One of Sugama’s most significant commercial innovations is ThermaLock Cement—the only commercial cement designed for geothermal wells with high carbon dioxide (CO2) content. CO2 is common in geothermal fields because this gas is released from the molten underground rocks. The gas remains dissolved in the fluid carrying heat from the rocks until it boils out with the steam that spins the turbine. Constant exposure to CO2 degrades traditional cement because of a chemical reaction called carbonation. To prevent this carbonation and the resulting corrosion, Sugama created zeolite and calcium phosphate minerals that make up ThermaLock Cement by combining fly ash, calcium aluminate, and sodium polyphosphate. This innovation—which was commercialized by Halliburton and won a Research and Development (R&D) 100 Award in 2000—has an expected 20-year service life.
Sugama has also developed a polyphenylene sulfide (PPS) coating for heat-exchanger tubes. The coating prevents corrosion, enhances heat conductivity, and even has the self-healing ability to fill in microscopic cracks that result from physical wear. In contrast to the six-month lifespan of its competitors, this coating can endure 20 years of harsh geothermal conditions. Sugama and Curran International (formerly Curran & Sons) commercialized the PPS coating as CurraLon, which earned them an R&D 100 Award in 2002.
In addition, Sugama improved the efficiency of geothermal-well drilling with a self-degradable sealing material that plugs or seals cracks in surrounding rocks. This sealant reduces the cost of the drilling process by preventing the loss of fluid used to cool and lubricate the drill, which could otherwise seep into the cracks. Once drilling is complete, the sealer self-degrades so that heat-exchanging fluid can flow through the rocks and carry absorbed heat to the well.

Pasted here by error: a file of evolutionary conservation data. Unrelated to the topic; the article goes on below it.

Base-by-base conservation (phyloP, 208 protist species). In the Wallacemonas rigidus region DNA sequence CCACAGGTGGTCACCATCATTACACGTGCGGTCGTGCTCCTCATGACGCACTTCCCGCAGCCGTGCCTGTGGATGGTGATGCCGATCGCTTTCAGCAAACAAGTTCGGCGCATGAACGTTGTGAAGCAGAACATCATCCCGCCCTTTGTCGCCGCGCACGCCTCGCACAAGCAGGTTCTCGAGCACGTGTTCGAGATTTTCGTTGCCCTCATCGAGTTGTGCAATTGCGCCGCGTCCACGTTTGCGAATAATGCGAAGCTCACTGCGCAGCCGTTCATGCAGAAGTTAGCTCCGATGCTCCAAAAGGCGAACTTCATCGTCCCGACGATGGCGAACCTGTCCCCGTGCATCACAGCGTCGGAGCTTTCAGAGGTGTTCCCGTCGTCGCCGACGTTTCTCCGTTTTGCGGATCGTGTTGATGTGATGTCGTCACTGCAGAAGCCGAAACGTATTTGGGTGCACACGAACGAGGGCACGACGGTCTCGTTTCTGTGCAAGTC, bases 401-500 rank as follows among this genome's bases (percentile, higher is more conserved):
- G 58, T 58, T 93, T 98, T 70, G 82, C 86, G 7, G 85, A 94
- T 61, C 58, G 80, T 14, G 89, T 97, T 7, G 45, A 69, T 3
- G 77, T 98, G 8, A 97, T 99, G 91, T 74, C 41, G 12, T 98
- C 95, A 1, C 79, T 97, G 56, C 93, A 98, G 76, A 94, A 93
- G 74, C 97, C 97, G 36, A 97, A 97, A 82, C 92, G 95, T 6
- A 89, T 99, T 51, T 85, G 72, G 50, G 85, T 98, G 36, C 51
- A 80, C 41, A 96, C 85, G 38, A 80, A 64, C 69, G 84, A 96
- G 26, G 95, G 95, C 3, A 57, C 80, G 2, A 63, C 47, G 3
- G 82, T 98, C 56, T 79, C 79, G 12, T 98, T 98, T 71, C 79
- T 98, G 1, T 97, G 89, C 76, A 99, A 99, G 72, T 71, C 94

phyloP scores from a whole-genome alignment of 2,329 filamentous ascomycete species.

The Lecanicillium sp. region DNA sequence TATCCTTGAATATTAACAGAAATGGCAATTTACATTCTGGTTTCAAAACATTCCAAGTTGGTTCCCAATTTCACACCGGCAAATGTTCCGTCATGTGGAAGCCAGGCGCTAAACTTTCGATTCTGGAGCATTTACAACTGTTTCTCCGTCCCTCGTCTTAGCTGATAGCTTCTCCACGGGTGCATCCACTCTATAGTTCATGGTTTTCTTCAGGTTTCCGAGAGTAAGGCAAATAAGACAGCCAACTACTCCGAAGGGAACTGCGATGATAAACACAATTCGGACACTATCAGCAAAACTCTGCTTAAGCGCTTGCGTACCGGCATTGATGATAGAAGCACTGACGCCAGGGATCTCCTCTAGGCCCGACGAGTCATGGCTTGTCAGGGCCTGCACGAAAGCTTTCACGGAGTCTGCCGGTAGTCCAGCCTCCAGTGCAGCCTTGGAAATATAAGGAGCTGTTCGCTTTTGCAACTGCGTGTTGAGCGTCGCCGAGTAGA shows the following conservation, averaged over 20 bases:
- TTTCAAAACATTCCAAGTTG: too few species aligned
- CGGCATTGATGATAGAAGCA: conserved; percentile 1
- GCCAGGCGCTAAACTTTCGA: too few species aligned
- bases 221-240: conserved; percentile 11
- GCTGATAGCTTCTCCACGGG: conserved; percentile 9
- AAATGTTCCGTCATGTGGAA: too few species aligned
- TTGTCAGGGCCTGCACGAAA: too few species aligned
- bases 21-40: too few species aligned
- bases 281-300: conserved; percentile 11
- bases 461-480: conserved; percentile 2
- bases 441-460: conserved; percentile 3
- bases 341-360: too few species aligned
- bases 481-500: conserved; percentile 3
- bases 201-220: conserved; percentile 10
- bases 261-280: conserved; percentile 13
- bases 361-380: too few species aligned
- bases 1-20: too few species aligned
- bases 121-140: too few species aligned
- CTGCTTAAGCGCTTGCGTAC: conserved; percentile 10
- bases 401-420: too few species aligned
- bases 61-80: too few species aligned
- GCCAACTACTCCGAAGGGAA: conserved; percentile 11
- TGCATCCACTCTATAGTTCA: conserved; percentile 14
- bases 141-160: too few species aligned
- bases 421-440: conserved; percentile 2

Toshifumi Sugama and his ThermaLock Cement, which won a R&D 100 Award in 2000.
Sugama’s innovations have had impacts far beyond the geothermal industry. His ThermaLock Cement, for example, is also used to protect infrastructure when drilling for oil and gas. ThermaLock can even remediate soil by trapping contaminants and preventing them from seeping into groundwater or getting carried away by rain or melted snow. His coatings have been used in seawater-desalination, water-treatment, and air conditioning facilities, all of which experience harsh and corrosive conditions like those found in geothermal wells. Manufacturers have also used Sugama’s coatings to protect vehicle bodies, ships, helicopters, and aircraft engines. Sugama and Pyatina’s new cement has potential applications in the construction industry, where its water-repellant properties could help protect buildings from ice, snow, and rain damage.
“Toshi is incredibly creative and continuously coming up with ideas for new materials that have unique properties,” remarked Pyatina.
“We are delighted that Toshi is receiving this special honor for his important contributions to geothermal energy,” said Amy Marschilok, manager of the energy storage and energy systems divisions in the Interdisciplinary Science Department. “We are fortunate to have him as a member of our department and look forward to his next advances in the field including contributions to a new Energy Earthshot Research Center (EERC) focused on materials for Enhanced Geothermal Systems.”
Sugama completed a Ph.D. in chemistry in 1975 at Denk University in Tokyo, Japan. He joined Brookhaven Lab three years later and has served as the principal investigator on almost every project funded by the DOE’s Geothermal Technologies Office. He received a Brookhaven Lab Science & Technology Award in 2001 and was named a Battelle “Distinguished Inventor” in 2003. Sugama has also received two additional R&D 100 Awards in 1988 and 1999 for a zinc-phosphate coating that reduces corrosion of steel and an asbestos-digesting foam. Sugama has over 200 publications in the geothermal materials field and holds 15 patents.
Brookhaven National Laboratory is supported by the Office of Science of the U.S. Department of Energy. The Office of Science is the single largest supporter of basic research in the physical sciences in the United States and is working to address some of the most pressing challenges of our time. For more information, visit science.energy.gov.